Last year, NASA posted a new high resolution map of the lights present across the world at night using the Suomi NPP satellite, which was launched in 2009.
While the overall appearance of the map is similar to those provided by older satellites, with a well-lit developed world and a global south shrouded in darkness, the higher level of detail allows a closer look at some of the smaller features around the globe
A River Of Fire
Along the eastern shore of the Mediterranean, we can see a web of Levantine cities in Lebanon and Israel starting from the coast and expanding back toward their eastern borders. The countries to their east, Syria and Jordan, have their urban networks concentrated around the capital cities of Damascus and Amman respectively.
Of course, one of the most striking features of any nighttime satellite imagery of the Earth is the glowing strip of lights along the Egyptian Nile, starting with the triangular delta and stretching upstream until it comes to an abrupt end at the Aswan Dam, built at the site of the first cataract, the historic separation point between Egyptian civilization and the Nubians of what is now southern Egypt. While there are some scattered lights in Egypt outside of the Nile Valley, those can only be found in the oases of the Sahara, whose desiccated expanse otherwise impedes the growth of sedentary society, serving instead as the domain of a small number of nomads migrating across its vast waves of dunes.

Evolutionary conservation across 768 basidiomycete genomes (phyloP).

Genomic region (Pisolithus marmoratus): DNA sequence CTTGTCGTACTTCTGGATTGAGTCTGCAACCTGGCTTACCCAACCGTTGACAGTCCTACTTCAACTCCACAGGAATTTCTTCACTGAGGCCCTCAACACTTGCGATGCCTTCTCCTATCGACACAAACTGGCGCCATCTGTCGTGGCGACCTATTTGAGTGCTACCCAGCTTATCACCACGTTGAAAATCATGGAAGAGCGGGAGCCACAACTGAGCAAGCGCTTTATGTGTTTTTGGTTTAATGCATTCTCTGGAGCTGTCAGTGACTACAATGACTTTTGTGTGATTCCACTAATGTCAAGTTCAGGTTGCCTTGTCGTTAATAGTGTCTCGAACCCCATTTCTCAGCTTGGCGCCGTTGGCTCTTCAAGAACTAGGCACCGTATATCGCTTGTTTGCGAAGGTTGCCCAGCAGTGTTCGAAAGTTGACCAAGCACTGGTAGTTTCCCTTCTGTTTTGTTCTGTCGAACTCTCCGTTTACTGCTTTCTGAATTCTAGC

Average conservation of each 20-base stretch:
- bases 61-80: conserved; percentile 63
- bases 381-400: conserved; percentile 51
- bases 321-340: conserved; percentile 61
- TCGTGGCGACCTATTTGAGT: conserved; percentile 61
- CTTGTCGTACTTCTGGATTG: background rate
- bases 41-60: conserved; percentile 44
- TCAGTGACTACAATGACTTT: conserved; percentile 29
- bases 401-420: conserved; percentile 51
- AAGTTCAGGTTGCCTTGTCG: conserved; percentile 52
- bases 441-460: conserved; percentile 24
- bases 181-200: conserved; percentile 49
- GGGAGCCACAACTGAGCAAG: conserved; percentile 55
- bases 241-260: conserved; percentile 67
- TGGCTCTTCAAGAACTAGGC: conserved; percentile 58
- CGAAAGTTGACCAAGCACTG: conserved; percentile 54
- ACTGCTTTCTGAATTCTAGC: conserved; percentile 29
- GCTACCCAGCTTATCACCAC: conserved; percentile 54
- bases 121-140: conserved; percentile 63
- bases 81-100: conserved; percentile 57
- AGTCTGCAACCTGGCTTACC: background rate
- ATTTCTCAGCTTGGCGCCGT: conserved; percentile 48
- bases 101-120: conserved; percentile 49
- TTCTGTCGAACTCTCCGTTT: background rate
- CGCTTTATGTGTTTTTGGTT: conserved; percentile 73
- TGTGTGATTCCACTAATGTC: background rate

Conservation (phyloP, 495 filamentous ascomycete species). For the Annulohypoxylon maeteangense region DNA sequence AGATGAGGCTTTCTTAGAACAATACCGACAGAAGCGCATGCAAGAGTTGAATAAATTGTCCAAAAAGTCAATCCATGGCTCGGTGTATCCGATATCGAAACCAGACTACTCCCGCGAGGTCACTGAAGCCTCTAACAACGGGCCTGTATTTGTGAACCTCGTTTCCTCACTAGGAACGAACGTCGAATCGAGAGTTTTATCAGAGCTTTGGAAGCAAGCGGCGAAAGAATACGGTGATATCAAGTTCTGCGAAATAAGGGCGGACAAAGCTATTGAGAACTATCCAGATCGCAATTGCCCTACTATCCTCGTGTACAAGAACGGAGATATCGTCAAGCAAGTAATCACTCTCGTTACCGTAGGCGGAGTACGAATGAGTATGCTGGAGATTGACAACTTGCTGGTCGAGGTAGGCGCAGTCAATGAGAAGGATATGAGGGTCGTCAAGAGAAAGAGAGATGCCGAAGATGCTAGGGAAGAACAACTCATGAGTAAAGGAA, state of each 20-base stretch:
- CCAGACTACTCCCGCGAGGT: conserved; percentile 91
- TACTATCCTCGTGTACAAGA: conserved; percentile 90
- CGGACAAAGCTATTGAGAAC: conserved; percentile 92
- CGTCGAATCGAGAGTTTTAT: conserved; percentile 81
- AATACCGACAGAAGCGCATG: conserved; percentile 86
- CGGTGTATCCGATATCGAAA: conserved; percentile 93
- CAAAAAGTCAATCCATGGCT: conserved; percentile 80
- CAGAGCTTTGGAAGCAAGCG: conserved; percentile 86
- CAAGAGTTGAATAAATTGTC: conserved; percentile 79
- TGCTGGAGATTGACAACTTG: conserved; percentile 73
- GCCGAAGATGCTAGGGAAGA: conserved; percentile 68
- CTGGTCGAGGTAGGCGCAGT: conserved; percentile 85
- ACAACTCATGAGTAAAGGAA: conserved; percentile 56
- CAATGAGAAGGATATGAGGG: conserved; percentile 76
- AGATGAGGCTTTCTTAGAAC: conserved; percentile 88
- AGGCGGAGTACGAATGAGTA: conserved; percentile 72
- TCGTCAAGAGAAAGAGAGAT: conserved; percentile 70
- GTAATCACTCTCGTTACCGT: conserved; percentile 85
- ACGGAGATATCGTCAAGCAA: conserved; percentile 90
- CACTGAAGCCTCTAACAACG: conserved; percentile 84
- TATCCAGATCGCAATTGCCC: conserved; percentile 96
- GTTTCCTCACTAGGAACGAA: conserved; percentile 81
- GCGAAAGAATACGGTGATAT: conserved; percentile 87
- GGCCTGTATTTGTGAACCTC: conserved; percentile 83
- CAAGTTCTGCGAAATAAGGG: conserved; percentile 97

The utter darkness of Nubia is a reflection both of the population displacement caused by the formation of Lake Nasser with the building of the the Aswan Dam and the extent to which the Nile cataracts impeded the extension of Egyptian civilization southward to a meaningful extent.
Further upstream, there is little in the way of lights until reaching the Sudanese capital of Khartoum, which serves as an island of urbanization in an otherwise dark Sudanese countryside. With six cataracts between its capital and the glowing thread of the Egyptian Nile Valley, Sudan’s darkness outside of its capital is representative of the African continent south of the Sahara.
The Burning Gulf
Almost every feature of the Persian Gulf’s nighttime appearance stems from the wealth of oil beneath its seabed and the ground of the lands surrounding it. The most obvious feature are the glowing orbs that can be seen starting from the Tigris and Euphrates river valleys, extending along the coasts and through the middle of the gulf itself. These orbs are the product of gas flares from the oil rigs that maintain the region’s economy and fuel those of the developed nations of the world. The abundance of flares reflects the fact that the gulf countries see burning the natural gas accompanying the oil as a waste product to be more economical than building a distribution network for the gaseous fuel to sell it abroad.